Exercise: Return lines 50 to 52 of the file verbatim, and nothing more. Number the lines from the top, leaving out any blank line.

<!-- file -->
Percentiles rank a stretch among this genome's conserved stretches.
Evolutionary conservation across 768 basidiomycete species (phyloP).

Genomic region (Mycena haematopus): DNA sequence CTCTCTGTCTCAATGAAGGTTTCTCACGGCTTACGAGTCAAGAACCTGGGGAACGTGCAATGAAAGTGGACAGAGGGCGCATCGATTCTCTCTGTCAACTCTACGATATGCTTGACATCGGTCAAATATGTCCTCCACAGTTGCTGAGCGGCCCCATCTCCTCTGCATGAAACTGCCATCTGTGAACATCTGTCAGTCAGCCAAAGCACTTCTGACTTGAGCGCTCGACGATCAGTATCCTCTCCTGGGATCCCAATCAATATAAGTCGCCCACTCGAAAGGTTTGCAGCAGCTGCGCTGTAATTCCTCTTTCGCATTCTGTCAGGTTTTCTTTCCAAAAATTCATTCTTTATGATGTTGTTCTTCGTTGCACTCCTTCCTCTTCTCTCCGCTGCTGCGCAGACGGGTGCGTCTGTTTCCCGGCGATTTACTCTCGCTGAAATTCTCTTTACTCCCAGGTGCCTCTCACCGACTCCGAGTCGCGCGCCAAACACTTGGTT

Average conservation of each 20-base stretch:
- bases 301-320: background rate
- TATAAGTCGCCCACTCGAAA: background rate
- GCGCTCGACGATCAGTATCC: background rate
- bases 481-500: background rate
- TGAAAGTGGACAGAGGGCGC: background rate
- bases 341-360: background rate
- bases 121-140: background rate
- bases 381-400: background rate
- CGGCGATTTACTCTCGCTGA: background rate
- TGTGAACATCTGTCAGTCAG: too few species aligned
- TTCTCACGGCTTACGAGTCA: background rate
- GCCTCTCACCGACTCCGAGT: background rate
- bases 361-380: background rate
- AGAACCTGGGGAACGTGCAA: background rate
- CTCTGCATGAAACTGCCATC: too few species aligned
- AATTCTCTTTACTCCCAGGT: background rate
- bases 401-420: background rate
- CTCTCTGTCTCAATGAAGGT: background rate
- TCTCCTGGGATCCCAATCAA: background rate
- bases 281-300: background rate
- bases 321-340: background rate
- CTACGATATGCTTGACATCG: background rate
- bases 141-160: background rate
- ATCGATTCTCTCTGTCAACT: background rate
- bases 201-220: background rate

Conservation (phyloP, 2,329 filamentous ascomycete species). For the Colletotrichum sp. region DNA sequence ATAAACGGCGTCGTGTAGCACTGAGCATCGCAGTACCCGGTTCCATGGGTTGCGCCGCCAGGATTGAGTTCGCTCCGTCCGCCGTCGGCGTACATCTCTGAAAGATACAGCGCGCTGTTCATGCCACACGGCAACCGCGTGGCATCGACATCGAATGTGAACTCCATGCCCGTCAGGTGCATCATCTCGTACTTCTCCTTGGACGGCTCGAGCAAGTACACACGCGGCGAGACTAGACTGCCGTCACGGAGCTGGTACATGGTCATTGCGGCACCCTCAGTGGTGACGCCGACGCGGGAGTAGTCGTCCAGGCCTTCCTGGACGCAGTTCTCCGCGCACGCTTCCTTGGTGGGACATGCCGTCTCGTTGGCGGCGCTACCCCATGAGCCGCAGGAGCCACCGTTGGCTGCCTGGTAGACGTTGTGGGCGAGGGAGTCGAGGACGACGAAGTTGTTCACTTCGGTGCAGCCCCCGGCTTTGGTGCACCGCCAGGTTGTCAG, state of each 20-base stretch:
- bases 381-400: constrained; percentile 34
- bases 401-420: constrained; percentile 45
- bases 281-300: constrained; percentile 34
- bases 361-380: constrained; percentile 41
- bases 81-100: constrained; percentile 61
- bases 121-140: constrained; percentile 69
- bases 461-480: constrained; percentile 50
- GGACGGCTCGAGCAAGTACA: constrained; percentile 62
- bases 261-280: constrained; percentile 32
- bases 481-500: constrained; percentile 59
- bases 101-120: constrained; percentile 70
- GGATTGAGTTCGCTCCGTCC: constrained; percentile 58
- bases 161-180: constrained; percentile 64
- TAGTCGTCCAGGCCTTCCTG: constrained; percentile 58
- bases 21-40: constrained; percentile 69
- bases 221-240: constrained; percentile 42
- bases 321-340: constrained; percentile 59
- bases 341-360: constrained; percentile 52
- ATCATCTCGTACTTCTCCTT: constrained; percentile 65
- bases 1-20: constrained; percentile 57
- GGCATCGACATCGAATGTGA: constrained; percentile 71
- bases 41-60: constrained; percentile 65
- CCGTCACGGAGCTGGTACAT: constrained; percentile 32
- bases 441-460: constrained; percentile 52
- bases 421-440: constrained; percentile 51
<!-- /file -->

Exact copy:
- bases 1-20: constrained; percentile 57
- GGCATCGACATCGAATGTGA: constrained; percentile 71
- bases 41-60: constrained; percentile 65